Mathematics in the Lower Elementary classroom is an extension of the groundwork that was laid down in the Primary classroom. By this point, most students are familiar with the teens (11 – 19), the decimal system (units, tens, hundreds, thousands) and basic operations such as addition, subtraction, multiplication and division.

By this stage the children are recording their work on paper, although many won’t be able to solve the same problems if asked to work with paper and pencil alone without the visual aid of the Montessori materials. The concrete Montessori materials make it possible for the child to see and understand, slowly internalizing each concept until it becomes fixed and clear in his mind.

The entire purpose of the Montessori Math curriculum is to make the abstract concrete, until the child can close his eyes and visualize mathematical processes at work. Step by step, the materials become less concrete and more symbolic. Montessori uses a wide range of parallel materials and exercises to help the child extend his knowledge and gradually memorize the basic math facts that every one of us is expected to know.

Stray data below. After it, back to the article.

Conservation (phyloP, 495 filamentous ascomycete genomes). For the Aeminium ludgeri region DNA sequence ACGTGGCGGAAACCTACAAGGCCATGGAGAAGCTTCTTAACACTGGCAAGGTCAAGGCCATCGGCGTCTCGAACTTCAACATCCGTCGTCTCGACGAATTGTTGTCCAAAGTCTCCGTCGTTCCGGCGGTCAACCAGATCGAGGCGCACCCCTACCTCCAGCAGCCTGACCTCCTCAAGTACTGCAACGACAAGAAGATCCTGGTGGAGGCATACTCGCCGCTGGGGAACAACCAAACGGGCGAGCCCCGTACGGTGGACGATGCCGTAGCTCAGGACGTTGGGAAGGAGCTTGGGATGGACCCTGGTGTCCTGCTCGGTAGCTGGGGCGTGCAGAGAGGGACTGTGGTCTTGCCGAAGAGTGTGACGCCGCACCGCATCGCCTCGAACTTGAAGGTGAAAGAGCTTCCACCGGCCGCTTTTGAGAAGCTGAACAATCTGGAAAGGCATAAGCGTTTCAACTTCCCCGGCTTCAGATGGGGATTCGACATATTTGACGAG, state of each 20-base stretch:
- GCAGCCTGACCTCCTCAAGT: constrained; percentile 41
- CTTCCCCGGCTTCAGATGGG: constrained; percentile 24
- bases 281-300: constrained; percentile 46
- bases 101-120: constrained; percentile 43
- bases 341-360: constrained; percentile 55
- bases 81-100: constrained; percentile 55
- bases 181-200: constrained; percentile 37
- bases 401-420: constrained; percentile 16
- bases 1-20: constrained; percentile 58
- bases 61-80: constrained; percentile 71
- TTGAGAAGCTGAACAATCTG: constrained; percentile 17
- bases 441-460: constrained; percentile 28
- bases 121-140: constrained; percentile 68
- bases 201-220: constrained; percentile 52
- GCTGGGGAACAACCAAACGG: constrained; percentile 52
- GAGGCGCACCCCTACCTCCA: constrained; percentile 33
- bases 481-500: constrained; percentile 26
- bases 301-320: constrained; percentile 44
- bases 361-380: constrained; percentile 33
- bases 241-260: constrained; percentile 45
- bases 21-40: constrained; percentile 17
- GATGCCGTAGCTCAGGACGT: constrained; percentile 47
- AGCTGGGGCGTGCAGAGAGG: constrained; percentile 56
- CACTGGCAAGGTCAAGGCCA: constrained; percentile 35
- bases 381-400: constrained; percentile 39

Students often work with numbers into the thousands, hundred thousands, and millions as they practice the basic operations. Using such large numbers with increasingly abstract materials enhances their reasoning skills, memory and executive function skills, in addition to the completion of mathematical problems. By third grade, students are using a calculator to check the work of a classmate.


The subject of geometry is often not taught in public school until high school. In Montessori schools, students have been exposed to geometric concepts since the age of three. This exposure continues in the Lower Elementary classroom to include further work with the geometric solids, work with fractions, angles, triangles, quadrilaterals and other polygons including circles. There are many materials in the classroom that help students visualize these concepts, laying a strong foundation for the more advanced abstract work they will do in the Upper Elementary classroom, high school and college.